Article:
Optimizing Computational Resources for Edge Intelligence Through Model Cascade Strategies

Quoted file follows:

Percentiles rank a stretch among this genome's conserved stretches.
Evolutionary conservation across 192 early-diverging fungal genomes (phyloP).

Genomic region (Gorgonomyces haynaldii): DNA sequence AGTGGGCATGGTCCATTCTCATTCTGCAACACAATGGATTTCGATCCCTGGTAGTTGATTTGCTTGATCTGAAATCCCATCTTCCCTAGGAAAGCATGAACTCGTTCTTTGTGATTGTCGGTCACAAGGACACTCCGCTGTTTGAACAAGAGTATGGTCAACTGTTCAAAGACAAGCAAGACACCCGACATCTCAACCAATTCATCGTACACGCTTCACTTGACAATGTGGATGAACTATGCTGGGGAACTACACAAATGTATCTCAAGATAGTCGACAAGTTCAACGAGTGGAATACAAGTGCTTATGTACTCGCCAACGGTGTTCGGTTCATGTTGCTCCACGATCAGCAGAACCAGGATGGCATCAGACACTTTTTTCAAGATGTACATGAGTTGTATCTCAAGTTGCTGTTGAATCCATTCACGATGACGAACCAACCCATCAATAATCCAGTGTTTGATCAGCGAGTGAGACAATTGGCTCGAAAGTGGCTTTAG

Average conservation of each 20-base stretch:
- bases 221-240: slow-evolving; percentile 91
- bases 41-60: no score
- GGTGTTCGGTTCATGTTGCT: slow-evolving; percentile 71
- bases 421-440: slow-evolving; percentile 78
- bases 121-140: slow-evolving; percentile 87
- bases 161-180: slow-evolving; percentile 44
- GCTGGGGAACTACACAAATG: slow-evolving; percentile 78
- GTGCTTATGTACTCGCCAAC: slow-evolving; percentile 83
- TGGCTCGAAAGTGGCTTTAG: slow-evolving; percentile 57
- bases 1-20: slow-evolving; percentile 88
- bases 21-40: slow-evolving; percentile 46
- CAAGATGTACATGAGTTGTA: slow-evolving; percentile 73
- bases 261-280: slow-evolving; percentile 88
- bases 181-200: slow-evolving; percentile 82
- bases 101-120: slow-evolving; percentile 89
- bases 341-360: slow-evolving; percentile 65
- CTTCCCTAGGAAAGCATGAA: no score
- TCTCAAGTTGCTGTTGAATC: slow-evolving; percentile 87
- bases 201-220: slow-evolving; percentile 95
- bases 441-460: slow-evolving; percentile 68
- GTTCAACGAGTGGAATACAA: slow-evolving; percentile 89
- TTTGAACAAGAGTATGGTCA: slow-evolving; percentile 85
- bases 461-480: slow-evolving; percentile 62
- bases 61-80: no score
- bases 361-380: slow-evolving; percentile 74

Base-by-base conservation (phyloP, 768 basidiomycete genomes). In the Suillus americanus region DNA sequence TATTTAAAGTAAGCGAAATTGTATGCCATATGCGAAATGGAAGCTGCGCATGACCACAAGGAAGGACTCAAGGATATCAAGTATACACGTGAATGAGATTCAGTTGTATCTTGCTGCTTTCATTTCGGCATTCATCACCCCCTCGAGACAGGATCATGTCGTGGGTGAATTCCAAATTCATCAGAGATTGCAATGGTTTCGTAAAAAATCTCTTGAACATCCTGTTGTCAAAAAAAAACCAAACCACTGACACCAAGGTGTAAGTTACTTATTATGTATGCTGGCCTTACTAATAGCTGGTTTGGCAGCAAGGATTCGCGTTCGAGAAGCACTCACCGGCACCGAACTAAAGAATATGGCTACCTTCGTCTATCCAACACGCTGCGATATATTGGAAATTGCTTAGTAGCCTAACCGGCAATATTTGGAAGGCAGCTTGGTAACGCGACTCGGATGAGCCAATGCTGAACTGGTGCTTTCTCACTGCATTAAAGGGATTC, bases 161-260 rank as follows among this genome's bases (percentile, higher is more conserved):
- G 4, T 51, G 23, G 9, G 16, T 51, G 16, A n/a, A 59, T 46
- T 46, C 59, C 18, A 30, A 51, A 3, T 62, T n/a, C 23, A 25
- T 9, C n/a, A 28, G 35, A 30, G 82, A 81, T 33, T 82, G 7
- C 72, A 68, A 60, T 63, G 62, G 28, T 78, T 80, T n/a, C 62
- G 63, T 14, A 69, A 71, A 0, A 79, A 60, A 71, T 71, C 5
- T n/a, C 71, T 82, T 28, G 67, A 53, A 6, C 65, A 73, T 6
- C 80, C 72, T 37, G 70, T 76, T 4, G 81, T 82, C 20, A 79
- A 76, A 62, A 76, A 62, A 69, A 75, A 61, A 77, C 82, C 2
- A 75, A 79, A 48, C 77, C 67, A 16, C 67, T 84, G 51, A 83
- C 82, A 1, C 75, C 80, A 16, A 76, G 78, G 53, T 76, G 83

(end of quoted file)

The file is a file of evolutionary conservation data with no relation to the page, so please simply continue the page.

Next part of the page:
As the number of interconnected devices increases and more artificial intelligence (AI) applications upon the Internet of Things (IoT) start to flourish, so does the environmental cost of the computational resources needed to send and process all the generated data. Therefore, promoting the optimization of AI applications is a key factor for the sustainable development of IoT solutions. Paradigms such as Edge Computing are progressively proposed as a solution in the IoT field, becoming an alternative to delegate all the computation to the Cloud. However, bringing the computation to the local stage is limited by the resources’ availability of the devices hosted at the Edge of the network. For this reason, this work presents an approach that simplifies the complexity of supervised learning algorithms at the Edge. Specifically, it separates complex models into multiple simpler classifiers forming a cascade of discriminative models. The suitability of this proposal in a human activity recognition (HAR) context is assessed by comparing the performance of three different variations of this strategy. Furthermore, its computational cost is analyzed in several resource-constrained Edge devices in terms of processing time. The experimental results show the viability of this approach to outperform other ensemble methods, i.e., the Stacking technique. Moreover, it substantially reduces the computational cost of the classification tasks by more than 60% without a significant accuracy loss (around 3.5%). This highlights the potential of this strategy to reduce resource and energy requirements in IoT architectures and promote more efficient and sustainable classification solutions.